Mosul: What Happens Next?
The Islamic State is about to be driven from Mosul. The offensive to retake Iraq’s second-largest city—and the Islamic State’s Iraqi stronghold—began in mid-October 2016 and is now in its final bloody stages. However, as Al-Monitor noted last week, “[M]ilitary victory in Mosul is just the beginning of a more complicated phase for Iraq.”
The war against the Islamic State has helped strange partnerships to form in Iraq. In Mosul, for instance, the coalition is comprised of American troops, the United States-trained Special Operations Forces, the Iraqi military, the Iraqi Federal Police, native battalions and militias of Sunni and Shiite background, and of course the Iranian-backed militias operating under the banner of the Popular Mobilization Units (pmu). Within this mix exist a dizzying array of strategies, short and long-term goals, aspirations, beliefs and core values.
This raises the question: When the dust settles and the tires stop burning in Mosul, whose objectives will emerge victorious?
The Trumpet forecasts that champion to be Iran.
As the Islamic State is pushed back, more people are waking up to this realization.
Given that Tehran supports large parts of the pmu both militarily and financially, the pmu presence in the Mosul operation has undoubtedly caused concern in Washington about the possible expansion of Iran’s influence in Iraq.
One thing that stands out in the Iraqi coalition is the chaos. This may be in part because of the sudden arrival of the Islamic State, compounded by the fact that the U.S. was sidetracked with an election mid-fight.
A recent Jerusalem Post dispatch from Mosul reported:
When this confusion is contrasted with the smart, deliberate assembling of military and political strength by the Iranians, often quiet and unseen, just next door to the Western-created forces, one might be concerned.
It is almost as though the West has been caught off guard and is now scrambling to both remove the Islamic State and somehow prevent Iran from sweeping in to take control of the liberated areas.
Iraqi Prime Minister Hader al Abadi met with U.S. President Donald Trump on March 20. Trump offered little in the way of practical solutions. “We will figure something out,” he said. “I mean, we have to get rid of the isis.”
Meanwhile, Iran knows exactly what it is doing.
Building an Empire in the Ashes
Iran is busy establishing itself across Iraq.
As the Spokesman’s Trudy Rubin noted, when Iranian-backed Shiite militias captured the entrance to eastern Mosul, “Rather than fly the red, white and black Iraqi banner, the militiamen display a religious flag adorned with the face of the holiest Shiite icon, the prophet’s grandson Imam Hussain.”
While the Iraqi government has passed legislation to make the pmu part of the military, the group’s command structure goes through Maj. Gen. Qassem Suleimani, the Islamic Revolutionary Guard Corps Quds Force leader. Forget the talk of integration into the Iraqi military. The pmu is an arm of Iran and has been wielded as such since 2014.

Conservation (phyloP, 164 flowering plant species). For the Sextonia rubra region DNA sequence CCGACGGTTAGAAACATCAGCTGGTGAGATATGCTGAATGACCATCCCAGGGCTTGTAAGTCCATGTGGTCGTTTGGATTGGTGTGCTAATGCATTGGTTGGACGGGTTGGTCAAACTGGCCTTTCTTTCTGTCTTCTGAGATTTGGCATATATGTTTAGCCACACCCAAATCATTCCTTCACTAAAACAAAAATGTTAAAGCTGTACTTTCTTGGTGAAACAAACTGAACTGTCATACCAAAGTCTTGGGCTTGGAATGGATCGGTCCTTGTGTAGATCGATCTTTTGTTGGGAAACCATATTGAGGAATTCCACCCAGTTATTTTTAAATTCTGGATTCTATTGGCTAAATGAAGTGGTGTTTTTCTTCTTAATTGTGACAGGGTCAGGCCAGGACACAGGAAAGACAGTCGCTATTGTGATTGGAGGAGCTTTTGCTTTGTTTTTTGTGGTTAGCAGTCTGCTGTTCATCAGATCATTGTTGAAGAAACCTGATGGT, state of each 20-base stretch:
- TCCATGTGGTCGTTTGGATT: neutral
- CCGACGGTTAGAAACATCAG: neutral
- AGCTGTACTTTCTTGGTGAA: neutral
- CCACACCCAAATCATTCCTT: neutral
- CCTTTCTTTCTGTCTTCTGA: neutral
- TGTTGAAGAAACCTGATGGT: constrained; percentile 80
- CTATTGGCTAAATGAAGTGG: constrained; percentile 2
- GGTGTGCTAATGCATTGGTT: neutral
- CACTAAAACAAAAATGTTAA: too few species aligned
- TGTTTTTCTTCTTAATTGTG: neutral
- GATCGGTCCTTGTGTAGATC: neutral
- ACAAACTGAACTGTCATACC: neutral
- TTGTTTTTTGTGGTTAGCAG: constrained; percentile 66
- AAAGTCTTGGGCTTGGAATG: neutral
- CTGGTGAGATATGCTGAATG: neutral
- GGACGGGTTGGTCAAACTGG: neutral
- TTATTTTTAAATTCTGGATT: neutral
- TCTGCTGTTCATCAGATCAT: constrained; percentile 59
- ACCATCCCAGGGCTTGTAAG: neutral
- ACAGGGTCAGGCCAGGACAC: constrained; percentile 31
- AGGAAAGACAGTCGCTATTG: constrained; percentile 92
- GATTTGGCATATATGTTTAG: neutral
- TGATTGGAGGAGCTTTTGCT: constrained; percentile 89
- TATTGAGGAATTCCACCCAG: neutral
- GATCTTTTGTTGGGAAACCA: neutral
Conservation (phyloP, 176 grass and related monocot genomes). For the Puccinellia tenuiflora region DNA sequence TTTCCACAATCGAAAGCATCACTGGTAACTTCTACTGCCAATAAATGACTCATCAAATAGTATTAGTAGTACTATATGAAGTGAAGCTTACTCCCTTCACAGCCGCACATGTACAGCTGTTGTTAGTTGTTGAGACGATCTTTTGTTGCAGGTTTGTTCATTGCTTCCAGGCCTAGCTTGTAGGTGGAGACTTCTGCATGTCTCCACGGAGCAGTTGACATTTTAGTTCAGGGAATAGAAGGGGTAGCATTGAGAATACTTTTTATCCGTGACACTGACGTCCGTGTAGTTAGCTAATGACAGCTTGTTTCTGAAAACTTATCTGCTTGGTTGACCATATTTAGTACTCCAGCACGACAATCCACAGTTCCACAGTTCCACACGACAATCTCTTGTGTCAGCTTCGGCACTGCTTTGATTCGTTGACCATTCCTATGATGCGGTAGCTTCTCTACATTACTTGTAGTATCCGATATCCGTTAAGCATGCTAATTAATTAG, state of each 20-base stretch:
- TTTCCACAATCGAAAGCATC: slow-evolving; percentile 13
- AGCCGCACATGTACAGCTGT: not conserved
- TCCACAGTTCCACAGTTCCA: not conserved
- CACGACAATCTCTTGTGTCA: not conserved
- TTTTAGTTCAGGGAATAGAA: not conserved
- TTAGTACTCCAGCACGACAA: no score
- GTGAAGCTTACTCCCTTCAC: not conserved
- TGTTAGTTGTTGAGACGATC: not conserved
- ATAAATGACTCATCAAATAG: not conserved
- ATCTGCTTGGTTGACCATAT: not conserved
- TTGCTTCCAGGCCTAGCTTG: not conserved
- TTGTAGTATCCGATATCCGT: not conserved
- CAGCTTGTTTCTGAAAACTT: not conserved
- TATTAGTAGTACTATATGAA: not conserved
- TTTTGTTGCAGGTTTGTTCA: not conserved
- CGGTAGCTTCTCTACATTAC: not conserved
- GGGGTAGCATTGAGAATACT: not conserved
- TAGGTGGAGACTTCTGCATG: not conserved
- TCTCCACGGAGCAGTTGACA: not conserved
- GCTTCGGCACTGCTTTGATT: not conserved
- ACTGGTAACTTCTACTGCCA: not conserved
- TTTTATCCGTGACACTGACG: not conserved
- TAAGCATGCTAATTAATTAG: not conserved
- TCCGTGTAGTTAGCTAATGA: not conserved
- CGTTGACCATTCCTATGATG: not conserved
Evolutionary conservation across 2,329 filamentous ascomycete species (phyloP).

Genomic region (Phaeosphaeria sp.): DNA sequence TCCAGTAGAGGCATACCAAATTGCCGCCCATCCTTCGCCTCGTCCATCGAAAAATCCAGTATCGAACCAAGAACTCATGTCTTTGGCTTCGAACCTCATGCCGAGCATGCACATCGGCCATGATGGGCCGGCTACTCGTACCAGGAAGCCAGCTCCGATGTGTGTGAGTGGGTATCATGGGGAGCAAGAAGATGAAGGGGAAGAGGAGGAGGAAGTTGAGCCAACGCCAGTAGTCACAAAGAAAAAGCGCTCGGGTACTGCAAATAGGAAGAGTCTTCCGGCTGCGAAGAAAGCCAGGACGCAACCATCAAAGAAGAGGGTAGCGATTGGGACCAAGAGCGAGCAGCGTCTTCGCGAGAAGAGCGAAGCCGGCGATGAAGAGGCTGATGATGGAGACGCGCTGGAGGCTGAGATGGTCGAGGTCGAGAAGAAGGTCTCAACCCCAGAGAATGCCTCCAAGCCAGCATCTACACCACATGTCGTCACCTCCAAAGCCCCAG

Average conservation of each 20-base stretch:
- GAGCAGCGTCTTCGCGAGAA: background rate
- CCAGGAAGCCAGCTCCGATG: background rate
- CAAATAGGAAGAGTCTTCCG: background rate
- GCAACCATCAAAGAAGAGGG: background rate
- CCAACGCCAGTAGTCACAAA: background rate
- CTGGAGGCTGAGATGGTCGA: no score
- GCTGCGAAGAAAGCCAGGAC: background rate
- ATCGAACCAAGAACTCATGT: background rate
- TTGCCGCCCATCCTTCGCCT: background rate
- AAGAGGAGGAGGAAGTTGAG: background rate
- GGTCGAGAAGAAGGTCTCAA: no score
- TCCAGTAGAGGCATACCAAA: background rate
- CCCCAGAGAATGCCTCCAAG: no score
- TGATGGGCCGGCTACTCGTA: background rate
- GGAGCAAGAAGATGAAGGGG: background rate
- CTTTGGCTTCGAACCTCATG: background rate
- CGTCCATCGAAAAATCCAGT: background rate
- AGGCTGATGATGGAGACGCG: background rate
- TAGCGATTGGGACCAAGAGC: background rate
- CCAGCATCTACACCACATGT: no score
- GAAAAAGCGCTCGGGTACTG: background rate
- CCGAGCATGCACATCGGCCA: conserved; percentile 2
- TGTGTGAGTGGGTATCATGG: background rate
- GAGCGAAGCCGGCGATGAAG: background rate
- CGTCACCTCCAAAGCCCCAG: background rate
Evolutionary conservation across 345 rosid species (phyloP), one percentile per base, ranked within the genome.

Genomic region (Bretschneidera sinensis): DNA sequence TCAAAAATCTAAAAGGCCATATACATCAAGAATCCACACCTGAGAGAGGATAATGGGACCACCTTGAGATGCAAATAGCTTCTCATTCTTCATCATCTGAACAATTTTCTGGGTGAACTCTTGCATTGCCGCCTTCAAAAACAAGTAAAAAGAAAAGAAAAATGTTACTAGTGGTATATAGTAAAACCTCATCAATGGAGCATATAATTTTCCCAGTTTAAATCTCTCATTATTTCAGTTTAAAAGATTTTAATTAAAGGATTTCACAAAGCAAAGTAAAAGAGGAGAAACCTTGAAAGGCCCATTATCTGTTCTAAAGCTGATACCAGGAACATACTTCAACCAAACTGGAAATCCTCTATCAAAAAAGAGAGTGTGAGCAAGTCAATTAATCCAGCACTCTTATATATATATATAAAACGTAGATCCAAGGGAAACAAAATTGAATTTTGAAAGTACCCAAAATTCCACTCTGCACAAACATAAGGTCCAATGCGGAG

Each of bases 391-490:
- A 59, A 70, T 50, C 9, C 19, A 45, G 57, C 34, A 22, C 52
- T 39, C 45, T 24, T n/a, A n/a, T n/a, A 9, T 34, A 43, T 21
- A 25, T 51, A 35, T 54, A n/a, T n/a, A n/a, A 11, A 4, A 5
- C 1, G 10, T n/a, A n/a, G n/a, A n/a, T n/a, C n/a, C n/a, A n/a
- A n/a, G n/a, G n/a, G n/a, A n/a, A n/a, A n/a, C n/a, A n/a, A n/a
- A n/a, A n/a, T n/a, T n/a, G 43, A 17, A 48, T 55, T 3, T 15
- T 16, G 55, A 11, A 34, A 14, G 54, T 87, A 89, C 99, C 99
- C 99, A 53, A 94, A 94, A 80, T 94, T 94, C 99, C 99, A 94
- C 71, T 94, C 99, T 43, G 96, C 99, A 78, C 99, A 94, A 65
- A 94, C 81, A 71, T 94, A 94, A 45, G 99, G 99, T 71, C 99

The pmu is dominated by large, well-funded Iran-supporting Shiite militias. While no exact figures exist, the estimated number of active fighting Shiites in the pmu is between 100,000 and 120,000.
Al-Monitor reported, “The United States is concerned that the pmu may turn into a Hezbollah-type proxy of Iran, potentially escalating regional rivalries by antagonizing regional powers such as Saudi Arabia and Turkey.”
But it already is like Hezbollah in so many ways. The Shiite-dominated pmu already wields heavy political and military influence. Time and again Shiites have used the guise of liberation to conceal occupation!
Trumpet contributing editor Brad Macdonald wrote about this in the July 2016 issue of the Trumpet magazine:
[T]he rise of the Islamic State has provided Iran with the opportunity to bolster its military presence in Iraq and Syria. Iranian officials, soldiers and intelligence personnel are setting up offices all over Iraq and Syria, all under the guise of fighting the Islamic State. If isis’s presence in Iraq and Syria diminishes, keep an eye on who fills the power vacuum. It will be Iran!
Iran has had great success building and maintaining its militias until they dwarf the host nation’s government both politically and militarily. Just look at Hezbollah.
And now look at the size and scope of the pmu. Iran is well on its way to achieving its goal in Iraq!
The Jerusalem Post dispatch continued:
[A]s the Islamic State gets ready for its last stand in western Mosul, it is plain to see that the real winners of what is to come are the independent structures of power the Iranians are building inside Iraq—most visibly manifest in the Popular Mobilization Units. “Iran has its hands all over Iraq,” as one Mosul refugee at the Khazer camp outside Mosul told us.
As Macdonald noted in his article, Iran has not been destroying the Islamic State, but managing it. Iran wants the Islamic State gone only after Tehran has built up and fortified its militias. That way, when the Islamic State is gone, these militias will rule little Iranian fiefdoms throughout northern Iraq!
“Is Iraq About to Fall to Iran?” This headline first appeared in the Trumpet in December 1994!
In 2003, during the Iraq war, Trumpet editor in chief Gerald Flurry wrote:
Already, it is clear that Iran is eyeing the situation for opportunities. It would like nothing more than to extend its influence over the majority Shiite population in Iraq, and assume control over its massive oil wealth.
Watch Mosul, watch the pmu, watch Iran, and most of all, watch the Trumpet. Events in Iraq are descending into chaos and, as the Trumpet has long warned, Iran is going to come out on top.